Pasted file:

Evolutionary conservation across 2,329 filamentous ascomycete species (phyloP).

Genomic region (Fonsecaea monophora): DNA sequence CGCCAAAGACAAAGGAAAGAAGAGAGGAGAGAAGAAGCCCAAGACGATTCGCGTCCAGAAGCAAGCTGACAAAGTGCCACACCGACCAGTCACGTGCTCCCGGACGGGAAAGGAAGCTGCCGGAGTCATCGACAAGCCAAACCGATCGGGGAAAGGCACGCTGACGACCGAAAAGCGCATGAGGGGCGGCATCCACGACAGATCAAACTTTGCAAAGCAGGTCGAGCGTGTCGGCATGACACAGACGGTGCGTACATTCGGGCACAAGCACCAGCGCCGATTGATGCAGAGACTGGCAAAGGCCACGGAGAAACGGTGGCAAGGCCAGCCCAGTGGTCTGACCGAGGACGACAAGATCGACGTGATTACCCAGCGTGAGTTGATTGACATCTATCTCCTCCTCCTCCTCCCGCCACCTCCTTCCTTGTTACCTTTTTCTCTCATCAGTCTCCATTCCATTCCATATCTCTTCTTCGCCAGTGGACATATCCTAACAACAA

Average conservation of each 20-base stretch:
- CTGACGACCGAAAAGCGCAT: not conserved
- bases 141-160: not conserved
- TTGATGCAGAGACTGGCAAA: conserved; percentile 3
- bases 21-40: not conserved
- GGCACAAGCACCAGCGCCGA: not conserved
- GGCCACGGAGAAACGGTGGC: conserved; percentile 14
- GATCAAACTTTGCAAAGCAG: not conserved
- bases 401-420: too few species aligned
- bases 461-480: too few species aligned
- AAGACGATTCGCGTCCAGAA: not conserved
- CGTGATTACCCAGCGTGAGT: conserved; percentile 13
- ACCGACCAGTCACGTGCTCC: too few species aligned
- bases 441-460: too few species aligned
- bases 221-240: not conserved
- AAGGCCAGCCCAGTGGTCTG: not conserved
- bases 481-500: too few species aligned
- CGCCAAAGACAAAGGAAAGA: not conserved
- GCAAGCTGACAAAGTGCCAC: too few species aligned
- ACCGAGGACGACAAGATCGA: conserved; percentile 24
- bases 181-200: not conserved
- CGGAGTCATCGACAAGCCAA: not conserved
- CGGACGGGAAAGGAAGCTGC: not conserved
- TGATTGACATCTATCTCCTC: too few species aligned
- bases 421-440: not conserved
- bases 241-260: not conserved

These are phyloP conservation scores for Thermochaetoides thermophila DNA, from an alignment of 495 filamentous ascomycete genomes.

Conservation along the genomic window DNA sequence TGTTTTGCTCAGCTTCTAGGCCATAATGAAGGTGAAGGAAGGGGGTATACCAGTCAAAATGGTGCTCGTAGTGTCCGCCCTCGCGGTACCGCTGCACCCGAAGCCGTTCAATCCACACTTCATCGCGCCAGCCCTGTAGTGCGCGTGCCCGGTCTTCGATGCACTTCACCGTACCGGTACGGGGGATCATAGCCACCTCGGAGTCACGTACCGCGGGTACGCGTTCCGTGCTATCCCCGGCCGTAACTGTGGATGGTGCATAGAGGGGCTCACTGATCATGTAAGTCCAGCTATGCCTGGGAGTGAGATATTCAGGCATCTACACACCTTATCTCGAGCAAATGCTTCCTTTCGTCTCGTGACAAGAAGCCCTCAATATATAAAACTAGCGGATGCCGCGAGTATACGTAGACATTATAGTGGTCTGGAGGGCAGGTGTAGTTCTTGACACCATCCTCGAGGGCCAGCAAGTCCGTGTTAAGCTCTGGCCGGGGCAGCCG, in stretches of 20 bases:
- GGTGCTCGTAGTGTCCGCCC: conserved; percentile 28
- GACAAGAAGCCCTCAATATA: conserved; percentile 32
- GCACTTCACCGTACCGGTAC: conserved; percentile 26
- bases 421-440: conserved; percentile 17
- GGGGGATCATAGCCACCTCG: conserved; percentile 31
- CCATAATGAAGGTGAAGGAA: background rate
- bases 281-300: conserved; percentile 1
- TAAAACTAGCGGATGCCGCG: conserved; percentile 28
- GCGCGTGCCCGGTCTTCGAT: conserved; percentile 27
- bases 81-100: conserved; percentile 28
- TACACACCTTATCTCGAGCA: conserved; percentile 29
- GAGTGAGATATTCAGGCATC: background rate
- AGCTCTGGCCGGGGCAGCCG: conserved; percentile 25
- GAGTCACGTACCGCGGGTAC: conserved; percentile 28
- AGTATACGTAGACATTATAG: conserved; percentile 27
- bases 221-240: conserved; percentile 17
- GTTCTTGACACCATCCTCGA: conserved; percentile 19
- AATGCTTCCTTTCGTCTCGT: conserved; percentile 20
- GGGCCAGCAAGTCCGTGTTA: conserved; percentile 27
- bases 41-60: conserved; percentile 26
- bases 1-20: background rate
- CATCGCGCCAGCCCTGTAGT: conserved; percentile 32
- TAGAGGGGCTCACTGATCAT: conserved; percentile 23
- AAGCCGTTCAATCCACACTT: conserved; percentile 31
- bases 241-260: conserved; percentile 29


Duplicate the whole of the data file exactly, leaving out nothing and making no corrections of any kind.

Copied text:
Evolutionary conservation across 2,329 filamentous ascomycete species (phyloP).

Genomic region (Fonsecaea monophora): DNA sequence CGCCAAAGACAAAGGAAAGAAGAGAGGAGAGAAGAAGCCCAAGACGATTCGCGTCCAGAAGCAAGCTGACAAAGTGCCACACCGACCAGTCACGTGCTCCCGGACGGGAAAGGAAGCTGCCGGAGTCATCGACAAGCCAAACCGATCGGGGAAAGGCACGCTGACGACCGAAAAGCGCATGAGGGGCGGCATCCACGACAGATCAAACTTTGCAAAGCAGGTCGAGCGTGTCGGCATGACACAGACGGTGCGTACATTCGGGCACAAGCACCAGCGCCGATTGATGCAGAGACTGGCAAAGGCCACGGAGAAACGGTGGCAAGGCCAGCCCAGTGGTCTGACCGAGGACGACAAGATCGACGTGATTACCCAGCGTGAGTTGATTGACATCTATCTCCTCCTCCTCCTCCCGCCACCTCCTTCCTTGTTACCTTTTTCTCTCATCAGTCTCCATTCCATTCCATATCTCTTCTTCGCCAGTGGACATATCCTAACAACAA

Average conservation of each 20-base stretch:
- CTGACGACCGAAAAGCGCAT: not conserved
- bases 141-160: not conserved
- TTGATGCAGAGACTGGCAAA: conserved; percentile 3
- bases 21-40: not conserved
- GGCACAAGCACCAGCGCCGA: not conserved
- GGCCACGGAGAAACGGTGGC: conserved; percentile 14
- GATCAAACTTTGCAAAGCAG: not conserved
- bases 401-420: too few species aligned
- bases 461-480: too few species aligned
- AAGACGATTCGCGTCCAGAA: not conserved
- CGTGATTACCCAGCGTGAGT: conserved; percentile 13
- ACCGACCAGTCACGTGCTCC: too few species aligned
- bases 441-460: too few species aligned
- bases 221-240: not conserved
- AAGGCCAGCCCAGTGGTCTG: not conserved
- bases 481-500: too few species aligned
- CGCCAAAGACAAAGGAAAGA: not conserved
- GCAAGCTGACAAAGTGCCAC: too few species aligned
- ACCGAGGACGACAAGATCGA: conserved; percentile 24
- bases 181-200: not conserved
- CGGAGTCATCGACAAGCCAA: not conserved
- CGGACGGGAAAGGAAGCTGC: not conserved
- TGATTGACATCTATCTCCTC: too few species aligned
- bases 421-440: not conserved
- bases 241-260: not conserved

These are phyloP conservation scores for Thermochaetoides thermophila DNA, from an alignment of 495 filamentous ascomycete genomes.

Conservation along the genomic window DNA sequence TGTTTTGCTCAGCTTCTAGGCCATAATGAAGGTGAAGGAAGGGGGTATACCAGTCAAAATGGTGCTCGTAGTGTCCGCCCTCGCGGTACCGCTGCACCCGAAGCCGTTCAATCCACACTTCATCGCGCCAGCCCTGTAGTGCGCGTGCCCGGTCTTCGATGCACTTCACCGTACCGGTACGGGGGATCATAGCCACCTCGGAGTCACGTACCGCGGGTACGCGTTCCGTGCTATCCCCGGCCGTAACTGTGGATGGTGCATAGAGGGGCTCACTGATCATGTAAGTCCAGCTATGCCTGGGAGTGAGATATTCAGGCATCTACACACCTTATCTCGAGCAAATGCTTCCTTTCGTCTCGTGACAAGAAGCCCTCAATATATAAAACTAGCGGATGCCGCGAGTATACGTAGACATTATAGTGGTCTGGAGGGCAGGTGTAGTTCTTGACACCATCCTCGAGGGCCAGCAAGTCCGTGTTAAGCTCTGGCCGGGGCAGCCG, in stretches of 20 bases:
- GGTGCTCGTAGTGTCCGCCC: conserved; percentile 28
- GACAAGAAGCCCTCAATATA: conserved; percentile 32
- GCACTTCACCGTACCGGTAC: conserved; percentile 26
- bases 421-440: conserved; percentile 17
- GGGGGATCATAGCCACCTCG: conserved; percentile 31
- CCATAATGAAGGTGAAGGAA: background rate
- bases 281-300: conserved; percentile 1
- TAAAACTAGCGGATGCCGCG: conserved; percentile 28
- GCGCGTGCCCGGTCTTCGAT: conserved; percentile 27
- bases 81-100: conserved; percentile 28
- TACACACCTTATCTCGAGCA: conserved; percentile 29
- GAGTGAGATATTCAGGCATC: background rate
- AGCTCTGGCCGGGGCAGCCG: conserved; percentile 25
- GAGTCACGTACCGCGGGTAC: conserved; percentile 28
- AGTATACGTAGACATTATAG: conserved; percentile 27
- bases 221-240: conserved; percentile 17
- GTTCTTGACACCATCCTCGA: conserved; percentile 19
- AATGCTTCCTTTCGTCTCGT: conserved; percentile 20
- GGGCCAGCAAGTCCGTGTTA: conserved; percentile 27
- bases 41-60: conserved; percentile 26
- bases 1-20: background rate
- CATCGCGCCAGCCCTGTAGT: conserved; percentile 32
- TAGAGGGGCTCACTGATCAT: conserved; percentile 23
- AAGCCGTTCAATCCACACTT: conserved; percentile 31
- bases 241-260: conserved; percentile 29